We take a look back at the NHS ransomware attack, how it happened and what businesses can do to avoid falling victim to a similar attack.
In May 2017, the UK’s National Health Service was brought to a halt by malicious software which locked up its computer systems.
At least 16 local NHS services around the company were affected. As a result, patients were turned away from appointments, emergency patients had to be diverted to other hospitals, and in some cases surgeries had to be postponed, with GPs resorting to pen and paper.
What sort of attack was it?
Known as WannaCry, or WanaCrypt0r2.0, it was a ransomware attack which simultaneously affected large companies in over 150 countries. The bug worked by locking up all the files on an infected PC and encrypting them, meaning they could not be accessed.
A message demanded bitcoins, a type of online currency, in return for the files, and threatened permanent deletion.
How did hackers access systems?
This virus exploits a vulnerability in a Microsoft operating system. A patch had actually been released to fix the weakness in March, but it was not installed on all PCs, possibly due to outdated computers and funding issues. Once it had infected a single PC, it spread between computers using local networks.
What can my business do to prevent similar attacks?
Prevention is the best form of defence. If all your information is backed up daily, the threat of deleted files shouldn’t worry you too much. If you only have one copy, however, you may be in trouble. Make sure you back up all your files regularly.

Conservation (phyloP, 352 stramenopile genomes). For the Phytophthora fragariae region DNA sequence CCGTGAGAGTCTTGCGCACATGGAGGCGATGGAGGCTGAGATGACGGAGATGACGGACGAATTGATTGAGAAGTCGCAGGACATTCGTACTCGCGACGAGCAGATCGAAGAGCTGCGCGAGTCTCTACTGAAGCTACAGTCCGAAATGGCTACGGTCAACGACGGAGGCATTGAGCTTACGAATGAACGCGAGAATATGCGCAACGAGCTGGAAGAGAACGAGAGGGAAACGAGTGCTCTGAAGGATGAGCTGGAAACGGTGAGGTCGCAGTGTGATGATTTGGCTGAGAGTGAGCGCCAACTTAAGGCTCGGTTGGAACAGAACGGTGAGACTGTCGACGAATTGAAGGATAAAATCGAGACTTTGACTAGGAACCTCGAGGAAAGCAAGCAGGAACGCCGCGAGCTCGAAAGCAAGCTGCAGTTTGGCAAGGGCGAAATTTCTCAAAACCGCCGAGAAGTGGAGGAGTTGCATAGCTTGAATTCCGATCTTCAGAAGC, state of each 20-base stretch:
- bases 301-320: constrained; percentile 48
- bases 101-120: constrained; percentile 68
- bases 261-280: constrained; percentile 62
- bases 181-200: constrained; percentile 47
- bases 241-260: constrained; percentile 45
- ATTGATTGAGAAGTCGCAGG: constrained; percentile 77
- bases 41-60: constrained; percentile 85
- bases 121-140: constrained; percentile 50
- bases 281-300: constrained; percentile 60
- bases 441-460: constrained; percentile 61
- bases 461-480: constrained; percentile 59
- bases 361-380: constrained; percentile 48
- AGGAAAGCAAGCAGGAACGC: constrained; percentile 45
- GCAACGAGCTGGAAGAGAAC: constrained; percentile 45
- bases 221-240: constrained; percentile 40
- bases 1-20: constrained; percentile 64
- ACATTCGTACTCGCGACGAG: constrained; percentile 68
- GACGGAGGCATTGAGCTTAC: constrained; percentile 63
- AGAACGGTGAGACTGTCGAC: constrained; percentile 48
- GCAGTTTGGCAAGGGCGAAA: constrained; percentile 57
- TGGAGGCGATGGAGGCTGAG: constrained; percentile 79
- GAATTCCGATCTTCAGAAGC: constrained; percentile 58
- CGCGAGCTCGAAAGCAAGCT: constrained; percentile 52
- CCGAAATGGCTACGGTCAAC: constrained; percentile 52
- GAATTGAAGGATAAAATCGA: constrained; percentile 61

As in the case of WannaCry, the infected PCs had not been updated. Don’t ignore those pesky pop-ups telling you to update your computer, as they often contain patches to fix known issues.
Finally, be wary of opening emails and links from unknown or unusual-looking senders. If you become the victim of a ransomware attack, official advice is not to pay up, as there is no guarantee you will receive your files back. Advanced anti-virus software can remove the virus, as can putting a PC into “safe mode” and removing infected files. Talk to your broker about dedicated cyber liability insurance, which can help your business recover from a cyber attack or data loss.
Contact us on 01737377250 or visit www.insureeasy.co.uk for all of your insurance needs.